Researchers of a literature review found similar safety profiles between a biosimilar pegfilgrastim and its reference product (Neulasta) across several phase 1 and phase 3 clinical trials.
Pegfilgrastim biosimilars currently approved or filed for approval in the US “demonstrated a high degree of similarity and comparability” to the reference product “with no unexpected safety outcomes,” concluded the authors of review article comparing the safety profiles of pegfilgrastim biosimilars and the EU- and US-sourced reference products.
The review included 12 phase 1 studies and 4 phase 3 clinical trials comparing a pegfilgrastim biosimilar to the reference product. Across these 16 trials, 2978 participants received a biosimilar and 3787 received the reference product. The biosimilars investigated in the studies included pegfilgrastim-bmez (Ziextenzo), pegfilgrastim-fpgk (Stimufend), pegfilgrastim-apgf (Nyvepria), pegfilgrastim-jmdb (Fulphila), and pegfilgrastim-cbqv (Udenyca).
Filgrastim and pegfilgrastim are recombinant human granulocyte colony-stimulating factor (G-CSF) analogs; pegfilgrastim (reference product: Neulasta) is a longer-acting form of filgrastim. Filgrastim and pegfilgrastim bind G-CSF receptors, initiating signaling pathways leading to proliferation, differentiation, and survival of hematopoietic cells. These G-CSF biologics are used to prevent febrile neutropenia (FN) in patients receiving myelosuppressive chemotherapy.
Adverse events in phase 1 studies
In phase 1 studies, the reviewers found the majority of treatment emergent adverse events (TEAEs) were mild or moderate in severity, and the incidence of TEAEs was similar between biosimilars and reference products. Where reported, study drug-related grade 3 or higher TEAEs ranged from 0%-10% and 0%-9% of participants receiving biosimilars and reference products. The incidence of serious adverse events (SAEs) was “low” and similar between biosimilars (0%-1.4%) and reference products (0%-1.6%). TEAEs leading to study discontinuation, which was reported in 6 of 12 trials, occurred in 2.9% of subjects receiving biosimilars and 3% of subjects receiving reference products.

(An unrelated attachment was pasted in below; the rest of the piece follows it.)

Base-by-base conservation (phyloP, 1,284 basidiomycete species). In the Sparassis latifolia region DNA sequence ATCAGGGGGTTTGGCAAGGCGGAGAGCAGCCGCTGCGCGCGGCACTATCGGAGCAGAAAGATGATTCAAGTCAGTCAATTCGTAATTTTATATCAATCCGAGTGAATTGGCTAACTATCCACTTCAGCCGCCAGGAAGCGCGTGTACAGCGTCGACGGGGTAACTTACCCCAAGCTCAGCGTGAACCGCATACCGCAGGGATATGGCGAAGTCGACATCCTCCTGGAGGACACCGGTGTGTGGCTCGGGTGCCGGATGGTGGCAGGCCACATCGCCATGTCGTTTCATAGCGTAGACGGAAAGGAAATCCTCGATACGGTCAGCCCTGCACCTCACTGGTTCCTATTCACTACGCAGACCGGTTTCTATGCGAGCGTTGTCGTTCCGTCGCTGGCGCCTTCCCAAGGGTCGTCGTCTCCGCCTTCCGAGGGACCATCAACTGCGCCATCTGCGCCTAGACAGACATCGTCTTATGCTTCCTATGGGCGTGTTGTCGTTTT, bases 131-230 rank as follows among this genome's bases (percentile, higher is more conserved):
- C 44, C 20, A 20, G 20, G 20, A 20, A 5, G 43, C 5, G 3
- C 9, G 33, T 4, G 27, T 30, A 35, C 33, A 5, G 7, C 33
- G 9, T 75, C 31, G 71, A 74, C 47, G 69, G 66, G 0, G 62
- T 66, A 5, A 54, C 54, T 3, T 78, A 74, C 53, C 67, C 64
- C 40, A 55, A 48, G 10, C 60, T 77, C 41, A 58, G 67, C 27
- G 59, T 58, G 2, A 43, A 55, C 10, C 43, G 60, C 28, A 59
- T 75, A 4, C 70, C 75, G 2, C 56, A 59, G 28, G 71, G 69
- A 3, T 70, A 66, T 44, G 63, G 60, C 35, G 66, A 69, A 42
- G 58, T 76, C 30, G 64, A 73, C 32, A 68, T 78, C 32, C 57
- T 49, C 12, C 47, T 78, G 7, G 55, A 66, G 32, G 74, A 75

In phase 1 studies, the incidence of headache ranged from 6%-68% in biosimilar groups and 9%-71% in reference product groups. Bone pain occurred in 16%-78% of participants receiving biosimilars and 18%-75% of participants receiving reference products. According to the authors, the incidences of other musculoskeletal and connective tissue disorders were similar between groups, as were injection-site pain and bruising. The authors said changes in white blood cell counts were also common TEAEs in the phase 1 studies.
Adverse events in phase 3 studies
In 4 phase 3 trials in patients with breast cancer receiving TAC chemotherapy (docetaxel, doxorubicin, cyclophosphamide), study drug-related TEAEs occurred in 12%-34% of patients receiving the biosimilar and 14.6%-28.1% of patients receiving a reference product. Discontinuations due to TEAEs were “low” in both biosimilar (1.3%-3.2%) and reference product (0%-3.3%) groups. SAEs occurred in 1.5%-18.7% of patients treated with a biosimilar and 13%-21% of patients treated with a reference product. Twelve deaths were reported, none of which were considered related to pegfilgrastim treatment.
The incidence of headache in phase 3 trials ranged from 9%-20% in biosimilar groups and 12%-28% in reference product groups. Bone pain occurred in 40%-45% of patients treated with a pegfilgrastim biosimilar and 36%-56% of those treated with a reference product. As with phase 1 studies, the authors said that the incidences of other musculoskeletal and connective tissue disorders were similar between groups, and changes in white blood cell counts were common TEAEs. The incidence of febrile neutropenia ranged from 5%-10% in patients treated with biosimilars 2%-13% of patients treated with reference products.
Regarding adverse events of special interest, the authors said they were “seldom reported, with no notable differences between biosimilars and [reference products].” They noted that the large variability in AE incidence they observed was “expected due to the high level of clinical and methodological heterogeneity across the trials.”
In phase 1 trials the incidence of anti-drug antibodies (ADA) ranged from 6%-29% in biosimilar groups and 7%-33% in reference product groups; the incidence of neutralizing antibodies ranged from 0.2%-1.4% and 0.2%-0.5%. In phase 3 trials, the authors said the incidences of ADAs were also “low and of a similar incidence,” ranging from 1%-4.4% for biosimilars and 1%-8.3% for reference products. None of the phase 3 studies reported neutralizing antibodies.
The authors concluded that the safety profiles of biosimilar pegfilgrastims were similar to the reference products in phase 1 and phase 3 studies and consistent with the known safety profile of pegfilgrastim. They added that their conclusions aligned with a 2019 meta-analysis that found no significant differences in efficacy or safety between pegfilgrastim biosimilars and the reference products.
Loaiza-Bonilla A, Page RD. Achieving white blood cell equity: are the safety profiles of biosimilar and reference pegfilgrastims comparable? Future Oncol. Published online August 23, 2023. doi:10.2217/fon-2023-0026